Groundwater Depletion in Arizona

See it from a new perspective.

Due to the COVID-19 pandemic, our partners at American Rivers were stalled on a film project to tell the story of how the overuse of groundwater in rural Arizona is affecting both people and the environment. Many areas in rural Arizona operate at a significant groundwater deficit, meaning they pump out more water from aquifers than is naturally replenished. In the last five years, large-scale corporate agricultural development has skyrocketed. By some estimates, groundwater use has quadrupled, and there is no sign of it slowing down. Family farms and rural households that rely on well water are having to drill deeper and deeper to access water and the price is unsustainable for many of them.

Scientists now understand that groundwater and surface water flows are inextricably linked. Groundwater feeds desert streams and rivers, and decades of heavy pumping has left them with diminished flows. The future of rivers in Arizona, from the San Pedro to the Verde, is threatened by groundwater pumping. This could mean dire consequences for the plant, animal and human communities that depend on these rivers as well.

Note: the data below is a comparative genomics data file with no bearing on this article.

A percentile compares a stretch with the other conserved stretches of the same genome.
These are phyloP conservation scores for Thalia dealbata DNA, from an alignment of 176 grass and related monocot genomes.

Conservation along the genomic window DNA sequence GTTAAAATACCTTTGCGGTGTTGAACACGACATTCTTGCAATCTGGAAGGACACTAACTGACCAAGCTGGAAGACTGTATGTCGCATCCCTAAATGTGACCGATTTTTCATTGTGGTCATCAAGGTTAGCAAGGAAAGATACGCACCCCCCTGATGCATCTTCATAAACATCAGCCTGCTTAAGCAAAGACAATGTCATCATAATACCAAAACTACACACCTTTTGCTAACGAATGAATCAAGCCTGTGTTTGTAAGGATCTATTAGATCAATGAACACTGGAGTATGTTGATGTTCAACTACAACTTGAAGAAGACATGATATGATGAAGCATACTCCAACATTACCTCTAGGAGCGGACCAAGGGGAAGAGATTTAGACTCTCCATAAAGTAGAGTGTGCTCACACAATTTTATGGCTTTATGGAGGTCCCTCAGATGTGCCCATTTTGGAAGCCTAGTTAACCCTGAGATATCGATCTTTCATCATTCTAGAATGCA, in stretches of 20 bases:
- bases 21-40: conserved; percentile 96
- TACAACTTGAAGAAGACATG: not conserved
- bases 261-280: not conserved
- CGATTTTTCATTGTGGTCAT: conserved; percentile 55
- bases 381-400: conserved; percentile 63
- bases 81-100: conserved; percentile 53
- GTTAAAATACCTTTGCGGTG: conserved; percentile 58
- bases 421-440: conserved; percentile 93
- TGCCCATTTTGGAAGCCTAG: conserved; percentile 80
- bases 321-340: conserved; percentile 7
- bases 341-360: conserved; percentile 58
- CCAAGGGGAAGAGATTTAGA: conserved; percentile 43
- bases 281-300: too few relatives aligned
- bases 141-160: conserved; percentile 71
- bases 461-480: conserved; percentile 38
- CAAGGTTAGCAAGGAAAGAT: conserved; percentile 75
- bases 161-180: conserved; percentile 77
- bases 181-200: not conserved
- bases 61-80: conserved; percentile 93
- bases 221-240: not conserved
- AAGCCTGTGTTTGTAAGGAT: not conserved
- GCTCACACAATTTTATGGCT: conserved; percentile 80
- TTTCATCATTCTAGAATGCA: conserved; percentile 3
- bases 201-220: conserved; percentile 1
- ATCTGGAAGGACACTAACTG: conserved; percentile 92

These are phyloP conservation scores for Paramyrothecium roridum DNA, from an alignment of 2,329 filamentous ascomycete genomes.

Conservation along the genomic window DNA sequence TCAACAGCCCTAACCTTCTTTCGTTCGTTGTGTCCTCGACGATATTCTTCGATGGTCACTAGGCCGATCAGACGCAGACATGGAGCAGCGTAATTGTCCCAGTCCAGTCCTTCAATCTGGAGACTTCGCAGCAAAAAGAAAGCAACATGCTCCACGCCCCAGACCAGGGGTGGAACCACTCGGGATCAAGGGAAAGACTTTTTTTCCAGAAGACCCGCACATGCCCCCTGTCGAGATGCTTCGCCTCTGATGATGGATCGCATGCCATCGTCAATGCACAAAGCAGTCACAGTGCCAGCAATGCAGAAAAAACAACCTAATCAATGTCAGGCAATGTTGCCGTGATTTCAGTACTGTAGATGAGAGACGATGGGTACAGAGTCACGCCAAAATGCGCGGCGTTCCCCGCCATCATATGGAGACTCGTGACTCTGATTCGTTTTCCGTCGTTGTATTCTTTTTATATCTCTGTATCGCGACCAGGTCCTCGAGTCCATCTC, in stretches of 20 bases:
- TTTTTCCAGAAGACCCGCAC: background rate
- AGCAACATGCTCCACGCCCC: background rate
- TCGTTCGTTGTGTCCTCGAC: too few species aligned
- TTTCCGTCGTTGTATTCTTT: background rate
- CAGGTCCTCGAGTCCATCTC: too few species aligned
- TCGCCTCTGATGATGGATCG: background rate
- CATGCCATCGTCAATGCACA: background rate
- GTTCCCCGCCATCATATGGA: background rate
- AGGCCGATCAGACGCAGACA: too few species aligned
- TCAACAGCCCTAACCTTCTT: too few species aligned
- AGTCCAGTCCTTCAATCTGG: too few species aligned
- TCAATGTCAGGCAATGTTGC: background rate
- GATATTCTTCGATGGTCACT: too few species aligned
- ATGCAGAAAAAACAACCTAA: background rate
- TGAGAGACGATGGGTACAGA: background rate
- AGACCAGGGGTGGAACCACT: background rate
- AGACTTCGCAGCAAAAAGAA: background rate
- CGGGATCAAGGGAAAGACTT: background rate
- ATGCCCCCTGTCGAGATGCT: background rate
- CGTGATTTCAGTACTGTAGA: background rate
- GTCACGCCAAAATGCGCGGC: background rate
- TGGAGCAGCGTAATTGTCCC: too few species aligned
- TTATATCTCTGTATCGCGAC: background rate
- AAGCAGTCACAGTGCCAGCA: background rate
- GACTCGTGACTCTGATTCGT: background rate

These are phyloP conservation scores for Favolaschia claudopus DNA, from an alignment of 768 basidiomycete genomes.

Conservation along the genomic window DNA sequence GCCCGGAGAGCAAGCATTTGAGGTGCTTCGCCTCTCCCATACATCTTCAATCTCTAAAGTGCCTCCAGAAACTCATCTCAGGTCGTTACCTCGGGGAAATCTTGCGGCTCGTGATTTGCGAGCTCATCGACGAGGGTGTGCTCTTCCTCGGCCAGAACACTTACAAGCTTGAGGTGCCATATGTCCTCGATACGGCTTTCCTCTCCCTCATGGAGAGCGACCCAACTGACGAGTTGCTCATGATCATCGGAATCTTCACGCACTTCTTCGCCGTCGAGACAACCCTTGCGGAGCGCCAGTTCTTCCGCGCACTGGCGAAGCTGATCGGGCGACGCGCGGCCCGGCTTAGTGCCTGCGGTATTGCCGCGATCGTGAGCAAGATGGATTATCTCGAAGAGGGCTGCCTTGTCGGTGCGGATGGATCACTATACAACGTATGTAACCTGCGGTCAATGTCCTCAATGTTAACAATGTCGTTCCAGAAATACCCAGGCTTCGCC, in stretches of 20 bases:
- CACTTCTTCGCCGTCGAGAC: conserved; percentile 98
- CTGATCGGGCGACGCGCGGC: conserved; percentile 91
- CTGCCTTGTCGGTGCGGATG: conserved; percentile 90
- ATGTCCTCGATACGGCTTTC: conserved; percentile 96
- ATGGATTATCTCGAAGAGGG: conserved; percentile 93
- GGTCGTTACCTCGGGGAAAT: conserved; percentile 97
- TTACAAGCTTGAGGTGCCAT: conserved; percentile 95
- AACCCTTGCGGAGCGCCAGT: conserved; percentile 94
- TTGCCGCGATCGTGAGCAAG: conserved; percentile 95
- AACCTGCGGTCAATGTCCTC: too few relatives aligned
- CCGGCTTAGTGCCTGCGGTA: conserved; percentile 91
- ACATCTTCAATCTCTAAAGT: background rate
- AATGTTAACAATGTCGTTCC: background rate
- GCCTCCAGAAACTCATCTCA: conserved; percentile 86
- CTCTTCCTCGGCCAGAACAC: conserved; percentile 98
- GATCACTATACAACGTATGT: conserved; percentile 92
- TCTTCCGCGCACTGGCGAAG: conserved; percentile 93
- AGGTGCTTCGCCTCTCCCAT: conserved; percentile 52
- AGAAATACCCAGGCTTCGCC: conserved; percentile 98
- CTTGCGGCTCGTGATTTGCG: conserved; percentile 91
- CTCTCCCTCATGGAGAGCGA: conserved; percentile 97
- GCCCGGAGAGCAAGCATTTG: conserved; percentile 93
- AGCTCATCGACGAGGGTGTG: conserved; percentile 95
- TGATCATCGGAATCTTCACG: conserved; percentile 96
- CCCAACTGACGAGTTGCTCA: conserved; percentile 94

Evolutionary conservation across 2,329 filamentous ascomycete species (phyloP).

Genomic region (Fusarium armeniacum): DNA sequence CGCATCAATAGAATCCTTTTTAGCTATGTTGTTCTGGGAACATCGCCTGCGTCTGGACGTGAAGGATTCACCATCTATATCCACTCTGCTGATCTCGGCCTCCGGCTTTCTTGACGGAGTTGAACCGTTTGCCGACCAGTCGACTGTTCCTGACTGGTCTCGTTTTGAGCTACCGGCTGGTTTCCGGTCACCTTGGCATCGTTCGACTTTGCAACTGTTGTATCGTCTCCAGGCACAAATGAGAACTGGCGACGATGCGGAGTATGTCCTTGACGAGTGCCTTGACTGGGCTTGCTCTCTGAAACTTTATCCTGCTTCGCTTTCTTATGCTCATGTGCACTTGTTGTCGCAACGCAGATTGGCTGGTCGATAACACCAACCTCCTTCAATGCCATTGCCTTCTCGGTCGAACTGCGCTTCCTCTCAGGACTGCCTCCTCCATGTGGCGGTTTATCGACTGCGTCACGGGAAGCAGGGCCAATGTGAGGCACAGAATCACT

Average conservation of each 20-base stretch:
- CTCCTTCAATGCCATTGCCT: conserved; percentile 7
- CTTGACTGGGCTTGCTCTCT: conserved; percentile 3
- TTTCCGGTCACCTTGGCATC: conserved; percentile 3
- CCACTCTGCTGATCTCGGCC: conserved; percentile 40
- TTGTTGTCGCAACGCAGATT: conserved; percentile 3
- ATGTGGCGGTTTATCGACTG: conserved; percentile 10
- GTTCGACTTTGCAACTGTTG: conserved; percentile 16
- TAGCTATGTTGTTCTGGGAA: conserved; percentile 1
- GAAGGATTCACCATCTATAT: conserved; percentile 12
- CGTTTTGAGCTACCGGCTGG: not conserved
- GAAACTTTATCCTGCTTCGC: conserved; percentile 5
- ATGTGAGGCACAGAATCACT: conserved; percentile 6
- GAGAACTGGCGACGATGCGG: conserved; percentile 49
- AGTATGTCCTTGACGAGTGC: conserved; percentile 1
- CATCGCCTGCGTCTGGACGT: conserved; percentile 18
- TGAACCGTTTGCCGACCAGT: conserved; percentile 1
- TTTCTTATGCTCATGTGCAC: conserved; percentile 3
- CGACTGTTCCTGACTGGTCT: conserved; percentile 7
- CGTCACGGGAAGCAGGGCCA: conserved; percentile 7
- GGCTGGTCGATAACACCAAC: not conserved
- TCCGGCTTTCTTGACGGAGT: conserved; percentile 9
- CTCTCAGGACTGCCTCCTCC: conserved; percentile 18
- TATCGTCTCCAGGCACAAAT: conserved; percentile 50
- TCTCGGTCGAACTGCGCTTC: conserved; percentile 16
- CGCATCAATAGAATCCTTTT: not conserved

Their videographer was no longer able to travel to film on location. Initially, we postponed the flight that LightHawk had planned with him to capture an aerial view, but then we circled back and offered another option to move the project forward: our volunteer pilot could fly a carefully planned route with mounted GoPro cameras to gather the aerial footage. This plan resulted in a series of very successful flights gathering video for the film project. Here is a sneak preview of what was captured.

The footage from these flights demonstrates the breadth of the problem. These and other images are to be used in a series of videos shared by the Water for Arizona Coalition about the threats presented by the overpumping of groundwater in Arizona. The Water for Arizona Coalition is a collaboration of groups such as American Rivers, Audubon Arizona, Business for Water Stewardship, Environmental Defense Fund, and Western Resource Advocates, as well as hundreds of hunters, anglers, and outdoor recreation enthusiasts across the state.

Aerial visuals that will help tell the story include views of industrial farms like Fondomonte Farms, and the stark contrast of green alfalfa fields and other crops juxtaposed with the brown desert landscape, dry riverbeds, and land fissures. In addition to conducting coverage from the air, the video team is working to set up interviews with local Arizonans, including those who are calling for more regulation and those who have been affected by over-pumping.

For more information about these issues:

Check out this extensive six-part feature in the Arizona Republic discussing Arizona’s groundwater management challenges.

Also, see a 2018 article that LightHawk flights helped to illustrate and inform titled It was ‘Land of the Free.’ Then the water disappeared (E&E News)

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